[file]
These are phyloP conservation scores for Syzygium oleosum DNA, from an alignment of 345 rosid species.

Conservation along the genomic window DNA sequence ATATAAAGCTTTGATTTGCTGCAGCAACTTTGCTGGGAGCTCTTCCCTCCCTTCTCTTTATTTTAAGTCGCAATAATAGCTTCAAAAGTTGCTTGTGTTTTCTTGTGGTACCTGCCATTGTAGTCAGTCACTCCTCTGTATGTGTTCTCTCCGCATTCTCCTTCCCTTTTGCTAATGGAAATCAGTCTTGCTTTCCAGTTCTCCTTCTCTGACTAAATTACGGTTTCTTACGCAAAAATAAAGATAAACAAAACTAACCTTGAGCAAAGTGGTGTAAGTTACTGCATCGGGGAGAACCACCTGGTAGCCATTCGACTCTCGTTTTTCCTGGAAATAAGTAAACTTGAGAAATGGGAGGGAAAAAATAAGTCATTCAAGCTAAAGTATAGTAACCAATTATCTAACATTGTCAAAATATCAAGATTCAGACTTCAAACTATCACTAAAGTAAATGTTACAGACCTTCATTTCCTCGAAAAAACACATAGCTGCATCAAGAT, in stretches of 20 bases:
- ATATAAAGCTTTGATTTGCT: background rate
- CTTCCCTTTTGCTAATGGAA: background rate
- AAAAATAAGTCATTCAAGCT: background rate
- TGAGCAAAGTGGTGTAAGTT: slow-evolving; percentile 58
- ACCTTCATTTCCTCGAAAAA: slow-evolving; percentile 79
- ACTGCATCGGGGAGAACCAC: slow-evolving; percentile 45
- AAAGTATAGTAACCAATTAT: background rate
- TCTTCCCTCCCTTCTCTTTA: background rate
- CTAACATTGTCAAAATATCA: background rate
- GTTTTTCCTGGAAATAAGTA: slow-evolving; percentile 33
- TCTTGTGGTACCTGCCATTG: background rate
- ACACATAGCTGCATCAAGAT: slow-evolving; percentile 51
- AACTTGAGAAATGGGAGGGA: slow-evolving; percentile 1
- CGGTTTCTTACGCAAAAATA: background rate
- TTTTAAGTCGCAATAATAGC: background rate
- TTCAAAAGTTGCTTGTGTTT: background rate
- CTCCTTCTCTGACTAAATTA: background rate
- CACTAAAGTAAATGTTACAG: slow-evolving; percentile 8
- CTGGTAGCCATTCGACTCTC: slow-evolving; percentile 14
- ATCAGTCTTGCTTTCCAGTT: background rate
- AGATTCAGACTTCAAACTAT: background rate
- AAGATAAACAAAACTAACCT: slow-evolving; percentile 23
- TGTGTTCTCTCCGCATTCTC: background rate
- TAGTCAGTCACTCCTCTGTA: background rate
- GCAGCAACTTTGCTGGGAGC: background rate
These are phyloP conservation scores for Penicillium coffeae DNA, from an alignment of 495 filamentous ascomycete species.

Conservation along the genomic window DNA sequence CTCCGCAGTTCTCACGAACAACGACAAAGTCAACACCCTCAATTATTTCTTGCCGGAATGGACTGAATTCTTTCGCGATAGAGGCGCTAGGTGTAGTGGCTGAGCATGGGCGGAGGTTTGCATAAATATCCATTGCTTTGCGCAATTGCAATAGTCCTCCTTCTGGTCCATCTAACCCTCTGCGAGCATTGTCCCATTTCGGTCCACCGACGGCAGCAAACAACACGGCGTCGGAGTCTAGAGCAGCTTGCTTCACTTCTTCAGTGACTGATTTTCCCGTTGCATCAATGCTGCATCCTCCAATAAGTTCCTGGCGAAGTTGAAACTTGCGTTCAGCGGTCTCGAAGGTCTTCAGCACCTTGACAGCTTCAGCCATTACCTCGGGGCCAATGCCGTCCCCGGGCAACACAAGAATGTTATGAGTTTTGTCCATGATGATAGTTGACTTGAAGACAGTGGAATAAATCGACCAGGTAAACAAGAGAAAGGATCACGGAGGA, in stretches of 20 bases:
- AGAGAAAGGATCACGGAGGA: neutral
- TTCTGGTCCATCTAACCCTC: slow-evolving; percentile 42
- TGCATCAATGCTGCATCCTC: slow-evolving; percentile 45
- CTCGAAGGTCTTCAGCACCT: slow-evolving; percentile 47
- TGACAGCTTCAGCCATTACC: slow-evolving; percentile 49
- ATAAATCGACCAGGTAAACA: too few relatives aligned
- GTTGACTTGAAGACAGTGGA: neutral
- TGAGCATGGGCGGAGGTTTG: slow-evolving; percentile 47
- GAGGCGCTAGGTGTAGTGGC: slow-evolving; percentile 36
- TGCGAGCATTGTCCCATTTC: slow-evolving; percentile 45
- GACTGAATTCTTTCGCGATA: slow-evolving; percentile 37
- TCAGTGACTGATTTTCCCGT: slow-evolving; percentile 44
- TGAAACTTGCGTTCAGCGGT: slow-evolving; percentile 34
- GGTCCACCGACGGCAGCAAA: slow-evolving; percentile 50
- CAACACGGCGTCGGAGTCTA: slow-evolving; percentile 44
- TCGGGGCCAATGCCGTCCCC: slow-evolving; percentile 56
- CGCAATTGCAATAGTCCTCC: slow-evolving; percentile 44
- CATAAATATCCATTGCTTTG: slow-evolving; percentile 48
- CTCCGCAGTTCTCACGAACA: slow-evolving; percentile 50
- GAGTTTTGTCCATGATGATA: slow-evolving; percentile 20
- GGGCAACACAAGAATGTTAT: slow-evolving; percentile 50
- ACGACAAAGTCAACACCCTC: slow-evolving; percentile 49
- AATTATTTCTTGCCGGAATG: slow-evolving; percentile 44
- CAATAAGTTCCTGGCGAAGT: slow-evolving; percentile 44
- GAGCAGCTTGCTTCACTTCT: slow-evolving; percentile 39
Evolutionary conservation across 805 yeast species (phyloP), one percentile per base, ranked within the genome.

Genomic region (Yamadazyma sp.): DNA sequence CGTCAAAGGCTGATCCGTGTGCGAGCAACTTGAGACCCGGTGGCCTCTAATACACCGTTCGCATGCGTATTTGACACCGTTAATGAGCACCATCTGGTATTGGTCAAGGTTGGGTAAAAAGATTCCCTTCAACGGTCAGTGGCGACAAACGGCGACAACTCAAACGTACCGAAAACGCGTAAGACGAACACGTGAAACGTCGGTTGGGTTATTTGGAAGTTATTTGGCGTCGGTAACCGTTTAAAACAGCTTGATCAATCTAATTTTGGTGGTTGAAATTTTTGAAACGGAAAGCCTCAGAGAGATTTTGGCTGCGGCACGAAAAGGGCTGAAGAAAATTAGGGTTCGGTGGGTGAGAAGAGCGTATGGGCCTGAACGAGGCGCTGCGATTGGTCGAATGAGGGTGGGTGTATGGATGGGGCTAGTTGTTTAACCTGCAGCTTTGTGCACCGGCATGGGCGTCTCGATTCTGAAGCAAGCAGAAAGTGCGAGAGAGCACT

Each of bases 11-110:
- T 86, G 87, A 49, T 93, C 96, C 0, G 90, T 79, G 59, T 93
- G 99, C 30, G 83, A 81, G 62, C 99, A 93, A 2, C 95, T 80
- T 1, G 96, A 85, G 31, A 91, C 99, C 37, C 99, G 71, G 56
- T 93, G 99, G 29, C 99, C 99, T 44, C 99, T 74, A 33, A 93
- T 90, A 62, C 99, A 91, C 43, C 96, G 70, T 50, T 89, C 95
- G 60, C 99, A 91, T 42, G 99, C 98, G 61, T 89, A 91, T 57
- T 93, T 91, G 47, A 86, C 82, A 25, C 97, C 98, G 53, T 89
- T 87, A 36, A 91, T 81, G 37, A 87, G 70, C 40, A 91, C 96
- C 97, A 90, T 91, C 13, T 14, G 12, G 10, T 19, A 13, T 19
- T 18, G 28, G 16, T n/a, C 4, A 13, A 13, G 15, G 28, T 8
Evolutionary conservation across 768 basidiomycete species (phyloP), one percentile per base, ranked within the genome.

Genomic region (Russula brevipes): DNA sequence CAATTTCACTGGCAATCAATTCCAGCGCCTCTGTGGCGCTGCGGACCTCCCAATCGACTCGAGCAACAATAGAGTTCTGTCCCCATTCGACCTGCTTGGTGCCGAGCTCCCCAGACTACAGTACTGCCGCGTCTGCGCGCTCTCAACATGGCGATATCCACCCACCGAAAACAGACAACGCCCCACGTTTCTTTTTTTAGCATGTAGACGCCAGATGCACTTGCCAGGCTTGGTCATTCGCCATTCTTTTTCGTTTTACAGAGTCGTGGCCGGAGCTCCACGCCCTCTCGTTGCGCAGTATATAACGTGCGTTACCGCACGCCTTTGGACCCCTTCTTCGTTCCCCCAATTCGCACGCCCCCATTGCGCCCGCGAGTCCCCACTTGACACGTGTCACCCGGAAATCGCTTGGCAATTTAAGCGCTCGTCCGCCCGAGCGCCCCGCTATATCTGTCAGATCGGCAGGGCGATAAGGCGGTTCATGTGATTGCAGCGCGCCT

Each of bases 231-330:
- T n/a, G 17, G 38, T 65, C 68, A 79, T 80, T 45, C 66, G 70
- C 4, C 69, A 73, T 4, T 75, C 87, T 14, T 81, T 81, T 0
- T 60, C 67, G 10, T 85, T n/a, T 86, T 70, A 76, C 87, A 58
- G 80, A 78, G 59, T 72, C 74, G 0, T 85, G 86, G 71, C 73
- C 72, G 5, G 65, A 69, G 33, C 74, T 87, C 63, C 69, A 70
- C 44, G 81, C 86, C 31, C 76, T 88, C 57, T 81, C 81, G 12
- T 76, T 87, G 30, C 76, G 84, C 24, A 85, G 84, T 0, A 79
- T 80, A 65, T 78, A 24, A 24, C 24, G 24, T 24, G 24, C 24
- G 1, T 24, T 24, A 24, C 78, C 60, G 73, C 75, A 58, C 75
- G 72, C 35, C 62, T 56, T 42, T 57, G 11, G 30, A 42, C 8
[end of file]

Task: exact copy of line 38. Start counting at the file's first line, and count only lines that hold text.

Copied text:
- GAGGCGCTAGGTGTAGTGGC: slow-evolving; percentile 36